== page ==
What do you think is the current state of horror, both mainstream and independent? I think it is and always will be a popular genre since the fans are amazing and incredibly loyal. I am reading more and more scripts that go against the stereotypical genre formula and focus on character development while striving to be original. Independent horror always has and I think that it will continue to push the mainstream boundaries that studios are scared to approach. This is one of the 15
many reasons why I LOVE independent horror. You honestly don't know what is going to happen, since anything and everything often goes. How can you not love the horror genre?
Keep up with me on my facebook fan page: http://www.facebook.com/profile.php?id=71102267 0&ref=search#!/pages/JESSICACAMERON/142349905776861?ref=mf
What exciting projects are in store for Jessica Cameron? Besides the aforementioned The Singles sitcom and the feature film The Perfect Child, here is what is up and coming:
And my IMDB Page: http://www.imdb.com/name/nm2781723/ My website is coming soon! The full interview will appear in the Morpheus Tales Scream Queens 2 Special Issue, out in 2011.
MERKABAH RIDER By Edward Erdelac www.damnationbooks.com The Merkabah Rider is the last of an ancient order of Jewish mystics, and doesn’t he know it, as he travels through the hick towns and settlements that populate Erdelac’s vision of the American Wild West West, facing prejudice and bias on a regular basis. It is the setting which will live long in the memory. The landscapes are painted with such vivid detail that you can close your eyes and see the places described in your mind’s eye with unnerving clarity, but that’s just what crawls on the surface of this book. Beneath the veneer all kinds of ungodly things are going on; demonology and black magic being just two of them. This volume is sub-titled Tales of a High Plains Drifter, Episodes 1-4 and I understand Episodes 5-8 will soon be available, so jump on the wagon quickly! By C. M. Saunders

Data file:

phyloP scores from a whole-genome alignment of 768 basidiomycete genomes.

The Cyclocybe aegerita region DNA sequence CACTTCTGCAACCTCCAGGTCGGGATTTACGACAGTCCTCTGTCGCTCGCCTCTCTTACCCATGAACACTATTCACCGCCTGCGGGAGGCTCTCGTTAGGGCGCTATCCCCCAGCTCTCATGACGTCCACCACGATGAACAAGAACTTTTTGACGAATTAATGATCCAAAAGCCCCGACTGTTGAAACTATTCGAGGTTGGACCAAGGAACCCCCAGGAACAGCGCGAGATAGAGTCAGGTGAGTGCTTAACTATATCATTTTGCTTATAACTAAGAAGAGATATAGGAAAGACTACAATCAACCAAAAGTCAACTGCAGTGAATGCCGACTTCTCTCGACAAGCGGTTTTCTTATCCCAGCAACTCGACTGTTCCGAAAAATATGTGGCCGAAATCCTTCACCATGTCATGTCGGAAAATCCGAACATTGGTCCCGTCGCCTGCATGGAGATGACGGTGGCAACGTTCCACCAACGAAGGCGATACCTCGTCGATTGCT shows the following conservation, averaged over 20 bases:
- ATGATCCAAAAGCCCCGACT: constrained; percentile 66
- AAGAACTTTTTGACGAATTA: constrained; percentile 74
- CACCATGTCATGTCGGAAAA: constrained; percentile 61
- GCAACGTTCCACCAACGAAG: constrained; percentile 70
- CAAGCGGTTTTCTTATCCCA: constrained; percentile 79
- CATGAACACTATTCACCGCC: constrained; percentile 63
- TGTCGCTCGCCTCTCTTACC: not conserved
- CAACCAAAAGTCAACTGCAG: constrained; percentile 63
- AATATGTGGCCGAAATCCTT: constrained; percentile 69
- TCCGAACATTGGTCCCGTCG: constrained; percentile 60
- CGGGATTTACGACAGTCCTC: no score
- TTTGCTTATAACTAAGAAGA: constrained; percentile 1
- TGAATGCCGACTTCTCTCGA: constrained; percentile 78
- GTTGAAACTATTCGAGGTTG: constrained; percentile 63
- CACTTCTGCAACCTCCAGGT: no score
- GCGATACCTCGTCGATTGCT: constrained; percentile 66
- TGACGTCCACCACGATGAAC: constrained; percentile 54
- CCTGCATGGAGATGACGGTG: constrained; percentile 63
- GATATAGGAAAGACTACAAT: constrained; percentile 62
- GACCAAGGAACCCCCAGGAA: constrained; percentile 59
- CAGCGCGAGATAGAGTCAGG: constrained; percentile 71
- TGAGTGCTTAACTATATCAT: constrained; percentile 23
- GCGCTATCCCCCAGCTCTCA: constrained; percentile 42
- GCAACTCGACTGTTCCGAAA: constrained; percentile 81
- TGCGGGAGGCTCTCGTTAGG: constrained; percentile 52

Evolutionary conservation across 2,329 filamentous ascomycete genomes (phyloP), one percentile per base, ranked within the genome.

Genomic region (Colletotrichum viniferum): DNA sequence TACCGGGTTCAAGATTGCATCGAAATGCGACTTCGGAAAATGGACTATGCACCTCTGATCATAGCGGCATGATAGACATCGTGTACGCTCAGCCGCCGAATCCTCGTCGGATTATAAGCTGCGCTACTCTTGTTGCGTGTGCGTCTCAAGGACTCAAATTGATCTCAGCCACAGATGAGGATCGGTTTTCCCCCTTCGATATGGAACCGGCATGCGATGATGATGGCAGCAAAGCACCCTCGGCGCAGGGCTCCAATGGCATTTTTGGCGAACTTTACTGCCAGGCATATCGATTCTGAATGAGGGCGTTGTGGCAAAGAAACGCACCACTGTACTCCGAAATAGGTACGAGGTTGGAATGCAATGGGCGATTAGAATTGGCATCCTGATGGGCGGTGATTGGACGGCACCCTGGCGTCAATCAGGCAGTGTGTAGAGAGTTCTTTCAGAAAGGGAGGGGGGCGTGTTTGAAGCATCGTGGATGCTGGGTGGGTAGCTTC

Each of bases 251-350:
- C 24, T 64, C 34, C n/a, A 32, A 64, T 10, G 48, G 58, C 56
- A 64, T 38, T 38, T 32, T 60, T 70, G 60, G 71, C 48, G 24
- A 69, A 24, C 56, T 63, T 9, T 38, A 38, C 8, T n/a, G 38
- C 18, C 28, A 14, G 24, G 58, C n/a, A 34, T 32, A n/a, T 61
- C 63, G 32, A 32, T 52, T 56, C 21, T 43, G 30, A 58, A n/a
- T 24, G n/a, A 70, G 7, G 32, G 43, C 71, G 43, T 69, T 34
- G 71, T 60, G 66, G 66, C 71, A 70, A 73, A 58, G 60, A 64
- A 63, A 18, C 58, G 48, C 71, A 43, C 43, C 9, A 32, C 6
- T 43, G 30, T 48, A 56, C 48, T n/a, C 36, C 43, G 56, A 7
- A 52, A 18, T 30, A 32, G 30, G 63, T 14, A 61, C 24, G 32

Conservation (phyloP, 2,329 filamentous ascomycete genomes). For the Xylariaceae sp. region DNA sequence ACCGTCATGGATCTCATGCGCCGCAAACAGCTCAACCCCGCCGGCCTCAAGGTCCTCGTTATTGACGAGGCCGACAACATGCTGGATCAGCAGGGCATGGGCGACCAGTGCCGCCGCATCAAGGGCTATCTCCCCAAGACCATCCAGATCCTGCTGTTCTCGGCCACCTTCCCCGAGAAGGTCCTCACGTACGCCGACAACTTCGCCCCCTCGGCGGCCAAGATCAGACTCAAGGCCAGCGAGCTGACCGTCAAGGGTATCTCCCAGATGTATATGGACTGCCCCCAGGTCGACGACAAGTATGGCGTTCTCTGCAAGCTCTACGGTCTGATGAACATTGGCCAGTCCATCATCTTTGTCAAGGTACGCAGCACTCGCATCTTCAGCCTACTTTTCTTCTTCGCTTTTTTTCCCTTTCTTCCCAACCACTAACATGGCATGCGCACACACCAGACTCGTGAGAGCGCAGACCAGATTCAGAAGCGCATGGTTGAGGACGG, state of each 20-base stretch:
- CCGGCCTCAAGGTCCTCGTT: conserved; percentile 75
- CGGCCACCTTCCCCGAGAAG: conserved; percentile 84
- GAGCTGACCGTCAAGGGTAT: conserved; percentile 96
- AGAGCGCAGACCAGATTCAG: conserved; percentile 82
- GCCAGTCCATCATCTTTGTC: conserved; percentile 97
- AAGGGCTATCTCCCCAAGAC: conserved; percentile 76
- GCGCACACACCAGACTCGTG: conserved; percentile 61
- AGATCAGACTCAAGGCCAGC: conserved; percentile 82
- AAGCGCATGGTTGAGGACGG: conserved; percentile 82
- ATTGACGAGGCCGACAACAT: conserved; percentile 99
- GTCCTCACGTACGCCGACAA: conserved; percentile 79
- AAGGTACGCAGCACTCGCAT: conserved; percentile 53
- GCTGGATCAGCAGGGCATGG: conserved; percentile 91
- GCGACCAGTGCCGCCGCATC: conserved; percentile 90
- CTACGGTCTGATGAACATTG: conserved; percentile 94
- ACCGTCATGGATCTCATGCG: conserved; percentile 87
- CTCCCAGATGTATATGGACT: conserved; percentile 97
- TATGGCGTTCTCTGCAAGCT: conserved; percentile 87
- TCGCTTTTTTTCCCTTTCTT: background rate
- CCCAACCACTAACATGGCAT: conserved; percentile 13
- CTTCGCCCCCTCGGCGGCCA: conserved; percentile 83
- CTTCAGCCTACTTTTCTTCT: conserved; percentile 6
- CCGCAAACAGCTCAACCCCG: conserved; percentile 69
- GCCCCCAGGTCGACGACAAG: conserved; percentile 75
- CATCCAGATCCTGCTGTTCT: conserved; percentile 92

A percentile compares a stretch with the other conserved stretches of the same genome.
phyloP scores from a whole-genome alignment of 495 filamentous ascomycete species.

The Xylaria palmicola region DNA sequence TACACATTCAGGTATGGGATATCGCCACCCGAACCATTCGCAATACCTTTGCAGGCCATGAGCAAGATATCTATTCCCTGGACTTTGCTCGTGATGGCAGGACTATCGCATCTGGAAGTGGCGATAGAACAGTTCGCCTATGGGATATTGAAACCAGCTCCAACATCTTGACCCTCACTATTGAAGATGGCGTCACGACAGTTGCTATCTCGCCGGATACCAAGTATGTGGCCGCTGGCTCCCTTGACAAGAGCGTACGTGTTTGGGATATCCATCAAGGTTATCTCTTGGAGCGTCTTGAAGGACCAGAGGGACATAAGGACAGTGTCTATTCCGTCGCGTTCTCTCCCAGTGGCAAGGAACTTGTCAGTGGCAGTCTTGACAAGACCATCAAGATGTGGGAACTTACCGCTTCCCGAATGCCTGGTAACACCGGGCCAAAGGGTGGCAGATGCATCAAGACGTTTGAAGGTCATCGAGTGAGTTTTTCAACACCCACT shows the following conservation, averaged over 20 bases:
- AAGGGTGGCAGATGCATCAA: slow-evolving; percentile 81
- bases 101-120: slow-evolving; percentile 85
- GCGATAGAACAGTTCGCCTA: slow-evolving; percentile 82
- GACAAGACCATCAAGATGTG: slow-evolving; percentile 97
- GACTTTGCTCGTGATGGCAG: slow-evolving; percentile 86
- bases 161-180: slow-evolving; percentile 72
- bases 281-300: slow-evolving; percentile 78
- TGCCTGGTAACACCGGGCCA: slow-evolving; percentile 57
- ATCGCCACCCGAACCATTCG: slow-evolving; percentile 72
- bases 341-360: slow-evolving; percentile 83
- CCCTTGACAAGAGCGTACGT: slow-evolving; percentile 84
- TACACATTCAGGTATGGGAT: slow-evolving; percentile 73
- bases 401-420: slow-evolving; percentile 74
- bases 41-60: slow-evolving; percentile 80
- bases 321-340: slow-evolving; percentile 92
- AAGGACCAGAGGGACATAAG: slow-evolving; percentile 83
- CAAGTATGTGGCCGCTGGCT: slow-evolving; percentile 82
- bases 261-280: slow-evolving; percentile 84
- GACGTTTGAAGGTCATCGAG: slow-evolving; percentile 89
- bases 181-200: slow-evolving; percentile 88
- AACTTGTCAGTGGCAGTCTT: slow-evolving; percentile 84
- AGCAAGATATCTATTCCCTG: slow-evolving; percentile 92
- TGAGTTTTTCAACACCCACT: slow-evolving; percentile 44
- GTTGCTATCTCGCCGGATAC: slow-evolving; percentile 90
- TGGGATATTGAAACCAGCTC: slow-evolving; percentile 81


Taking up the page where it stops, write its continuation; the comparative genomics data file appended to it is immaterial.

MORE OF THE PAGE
Prey To God – Here’s the tag line “Cleansing the soul... purify the flesh”. I play the lead character Monica and I get to kick some serious butt! As Though Dead – I play a street smart, exotic dancer named Elizabeth. In this film the end is near and the rapture process has started. During this event the wrath of God will be revealed and the faith of others will be tested. A group of people come together in a church and they must take sides before each of them get taken one by one.. The future of our society is put in the hands of a few, but they must find the faith and courage it takes to save what’s left. Black Ops – This is Tony Randall's (Hellraiser 2) next film, and I am so excited to work with him!
ABRAHAM LINCOLN VAMPIRE HUNTER By Seth Graham-Smith
This magazine does a lot of interviews with horror authors and publishes a lot of horror fiction. Do you have a favourite horror author and/or book? Sadly I have little time to read books; I have neverending supply of scripts and treatments to get through. I used to love reading V.C. Andrew novels, although I wouldn't consider her work horror, even though book stores do. She had such interesting story lines and makes you understand the characters as they proceed through extreme circumstances. I also loved Dean Koontz and Stephen King.
www.constablerobinson.com I don’t often read biographies, but this one caught my attention immediately. History is not really my forte. As an Englishman I stopped taking an interest in America when we lost it during the war of independence. Since then it’s mostly been wiped from British history classes and the only glimpses we get of US history now come from films like The Patriot and things about the Salem Witch Trails. In those kinds
Anything else you’d like to add? 16